It was at this time that he may have begun a relationship with another woman, Aerope, who was the opposite of the headstrong and independent Cyrene. Cyrene, who had devoted her life to Atreus, could do nothing, as wives were pretty much regarded as property only (remember that Pelops won his wife in a wager). Atreus divorced Cyrene and married Aerope, who was well into pregnancy. They then left for Tryphilia, so that Atreus might reconcile with his brother. He left word that he would send for his children to join him in Mycenae when they were grown, but once he left the wild country of Thrace, he never thought of them again. Xena would be about three years old.
 Supposing that a few of Atreus' servants and companions remained behind, they would have been instructed by Atreus to maintain the rule of Amphipolis, teach his sons the warrior arts, and educate his children on the ways of Greek aristocracy. Xena carries with her an air of nobility, and is treated with respect and deference from royal Greek counterparts. One example is seen in the dynamics of her friendship with Helen, in BEWARE GREEKS BEARING GIFTS (#12).
THE FATE OF ATREUS
 Back to the Greek literature: Atreus and Aerope produced two sons: Agamemnon, who was to become one of the greatest kings in Greek history as ruler of Mycenae, and Menelaus, the future king of Sparta and husband of Helen, featured in BEWARE GREEKS BEARING GIFTS.
 When Atreus arrived in Tryphilia, he wrested the throne from Thyestes, which precipitated a feud that lasted for decades and ended with the murder of Atreus by Thyestes' son Aegisthes. Pelops had in the meantime died and the cities of the Peloponese were being taken over by his other sons, grandsons, and local warlords. Atreus squandered years fighting with Thyestes in Tryphilia and was involved in several scandals, notably Aerope's purported affair with Thyestes and Atreus' revenge killing of two of Thyestes' children. He had raised an army but was killed before he could lead it to Mycenae. Thyestes was able to reclaim the throne of Mycenae himself for a very short time.
 Agamemnon eventually reconquered Mycenae and brought the body of Atreus with him, where he honored Atreus with a royal Mycenaean burial. In his time, Agamemnon was buried in a tomb next to that of Atreus, in a sarcophagus with the likeness of his face (the famous "death mask"?) on the lid. There is a striking resemblance to the sarcophagus Lyceus was buried in ("You always did have trouble keeping your face clean," says Xena as she wipes the dust off of the likeness of Lyceus' face on the lid of his sarcophagus, in SINS OF THE PAST, #01).
A HYPOTHETICAL ACCOUNT OF THE FATE OF XENA'S FAMILY AFTER ATREUS
 After the departure of Atreus from Amphipolis, Cyrene, saddled with three (or four) small children, converted her large and mostly empty house into an inn. She never remarried but was assisted in the raising of her children by the men Atreus left behind.
 As they grew up, Toris and Lyceus were instructed in the Greek arts of war by Atreus' old guard: sword, spear, bow and arrow, Greek wrestling and boxing techniques, and horsemanship, including chariot driving. As a female, Xena was not allowed to be trained with her brothers, but she was present at every lesson, watching. She learned these techniques by practicing with her brothers, especially Lyceus.
 Xena grew into a strong and athletic beauty. Ares, who was said to have spent much time in his beloved Thrace, probably saw the potential in her and may even have made her his protege. He saw much of himself in Xena and bestowed upon her super-human warrior gifts. Among these are her supersensitive hearing, hawk-like visual acuity, lightening reflexes, and extraordinary sense of balance, as well as her great physical endurance. Because of his commitment to Xena's upbringing, Ares would feel that the daughter of Atreus belonged to him. ("I'm in your blood," Ares says to Xena in THE XENA SCROLLS, #34. What did he mean?)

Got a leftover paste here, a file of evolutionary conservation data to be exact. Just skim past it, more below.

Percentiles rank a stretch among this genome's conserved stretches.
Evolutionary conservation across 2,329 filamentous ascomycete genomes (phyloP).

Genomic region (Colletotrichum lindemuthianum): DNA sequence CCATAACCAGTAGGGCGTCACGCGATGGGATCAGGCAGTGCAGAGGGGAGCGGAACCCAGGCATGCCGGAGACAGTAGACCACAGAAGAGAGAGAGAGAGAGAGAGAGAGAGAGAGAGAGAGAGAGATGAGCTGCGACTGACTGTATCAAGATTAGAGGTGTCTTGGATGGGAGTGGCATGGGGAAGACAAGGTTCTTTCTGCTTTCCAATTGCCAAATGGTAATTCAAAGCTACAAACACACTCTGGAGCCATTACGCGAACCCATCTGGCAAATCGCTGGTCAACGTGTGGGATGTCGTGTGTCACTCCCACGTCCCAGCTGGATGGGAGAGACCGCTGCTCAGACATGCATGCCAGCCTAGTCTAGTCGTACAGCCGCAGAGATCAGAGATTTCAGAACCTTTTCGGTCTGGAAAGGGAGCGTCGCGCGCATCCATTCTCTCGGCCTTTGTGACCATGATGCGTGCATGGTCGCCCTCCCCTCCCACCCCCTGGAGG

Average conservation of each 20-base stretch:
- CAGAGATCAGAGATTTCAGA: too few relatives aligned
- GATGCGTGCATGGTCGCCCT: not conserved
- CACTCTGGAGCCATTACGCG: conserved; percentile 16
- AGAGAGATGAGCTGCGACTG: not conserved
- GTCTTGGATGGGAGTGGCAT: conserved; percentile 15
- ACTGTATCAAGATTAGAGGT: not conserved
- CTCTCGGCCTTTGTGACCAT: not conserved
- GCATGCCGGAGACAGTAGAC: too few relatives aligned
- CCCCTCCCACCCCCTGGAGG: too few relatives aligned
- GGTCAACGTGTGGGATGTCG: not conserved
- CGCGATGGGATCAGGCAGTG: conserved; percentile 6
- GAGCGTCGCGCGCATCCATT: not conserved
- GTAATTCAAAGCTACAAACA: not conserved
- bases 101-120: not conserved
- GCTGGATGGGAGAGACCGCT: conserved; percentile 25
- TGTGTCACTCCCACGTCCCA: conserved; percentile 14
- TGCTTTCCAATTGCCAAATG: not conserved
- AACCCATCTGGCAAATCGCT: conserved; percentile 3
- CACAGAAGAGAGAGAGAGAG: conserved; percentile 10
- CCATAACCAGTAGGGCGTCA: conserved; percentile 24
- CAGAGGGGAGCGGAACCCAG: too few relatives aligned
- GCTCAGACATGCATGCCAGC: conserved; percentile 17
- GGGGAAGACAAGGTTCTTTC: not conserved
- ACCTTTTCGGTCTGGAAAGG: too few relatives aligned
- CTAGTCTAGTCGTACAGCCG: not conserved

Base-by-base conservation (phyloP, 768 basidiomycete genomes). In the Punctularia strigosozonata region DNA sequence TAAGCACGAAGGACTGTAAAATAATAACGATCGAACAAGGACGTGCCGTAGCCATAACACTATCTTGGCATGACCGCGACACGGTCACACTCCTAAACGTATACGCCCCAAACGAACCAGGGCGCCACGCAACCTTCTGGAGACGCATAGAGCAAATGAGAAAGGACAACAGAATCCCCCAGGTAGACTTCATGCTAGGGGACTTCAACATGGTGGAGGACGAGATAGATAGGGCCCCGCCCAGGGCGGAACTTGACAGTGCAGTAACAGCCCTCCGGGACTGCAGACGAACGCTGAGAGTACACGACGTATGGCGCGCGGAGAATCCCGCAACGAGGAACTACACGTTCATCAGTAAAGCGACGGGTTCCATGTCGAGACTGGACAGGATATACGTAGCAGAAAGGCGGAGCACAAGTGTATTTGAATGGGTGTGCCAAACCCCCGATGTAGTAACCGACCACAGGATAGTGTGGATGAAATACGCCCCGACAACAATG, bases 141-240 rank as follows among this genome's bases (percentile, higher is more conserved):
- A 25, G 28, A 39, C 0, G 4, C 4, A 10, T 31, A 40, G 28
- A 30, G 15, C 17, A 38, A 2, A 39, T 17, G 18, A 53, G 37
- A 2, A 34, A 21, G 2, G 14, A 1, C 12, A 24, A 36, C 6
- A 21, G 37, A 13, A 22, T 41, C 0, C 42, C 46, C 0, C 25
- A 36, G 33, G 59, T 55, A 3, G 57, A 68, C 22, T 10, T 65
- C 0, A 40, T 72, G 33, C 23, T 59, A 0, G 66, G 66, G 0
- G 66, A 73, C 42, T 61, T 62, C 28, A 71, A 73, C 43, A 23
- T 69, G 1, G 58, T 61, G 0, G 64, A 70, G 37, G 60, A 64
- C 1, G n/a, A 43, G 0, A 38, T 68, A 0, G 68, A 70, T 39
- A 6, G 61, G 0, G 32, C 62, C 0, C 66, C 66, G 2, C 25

What would we do with out nerdy little brothers?
 When Xena was 17, her life dramatically changed forever. Toris, Lyceus, and Xena, with local villagers and the remainder of Atreus' men, were called upon to defend Amphipolis against the warlord, Cortese. Toris, in a fit of cowardice, ran, leaving Lyceus and Xena to take up the battle alone (as related by Toris in DEATH MASK, #23). Lyceus was overwhelmed and was killed. He was barely 16 years old. By some miracle, Xena managed to survive.
 Lyceus was buried Mycenaean style, in an ornately decorated sarcophagus as befitting a royal prince, in a temple/tomb built especially for him. Much later, Xena, with apparent knowledge of her royal heritage, made a request to Gabrielle that she be buried next to Lyceus (THE GREATER GOOD, #21). This is significant since all of the other burials seen in XENA: WARRIOR PRINCESS have been funeral pyres (e.g. Marcus, THE PATH NOT TAKEN (#05), Tireas, HOOVES AND HARLOTS (#10), Perdicas, RETURN OF CALLISTO (#29)). Also, since Lyceus is the only family member entombed, it can be presumed that the rest of Xena's family (excepting Atreus) is still alive.
A father-daughter chat via godly intervention
 Xena blamed Atreus for his abandonment of her family. Her ten-year reign of terror precipitated by Lyceus' premature death was her legacy from Atreus of the Pelopids and from Ares, her great-great-grandfather and mentor. To make amends for her atrocious acts, she will have to fight this heritage which is instilled in every fibre of her being, for the rest of her life.
THE CHILDREN OF ARES
- From his affair with Aphrodite: Eros, Deimus(terror), Phobus(fear), and Harmony.
- From his unions with various mortal women: Cycnus (CHARIOTS OF WAR, #02), Diomedes of Thrace, Lycaon, Meleager (THE PRODIGAL, #18), Dryas (perhaps related to the Dryads in GIRLS JUST WANT TO HAVE FUN, #28), and Oinomaos.
GREEK MYTHOLOGY: The Creation of the Gods - The Gods - The Heros - The Trojan War - The Odyssey, by Sofia Souli (translated from the Greek by Philip Ramp); EDITIONS MICHALIS TOUBIS S.A., Athens, Greece, 1995.
- "The Twelve Gods of Olympus", pg. 22-23
- "Apollo, God of Light, Music, and Prophecy", pg. 36-37
- "Ares, God of War", pg. 45
- "The Royal House of the Pelopids", pg. 122-123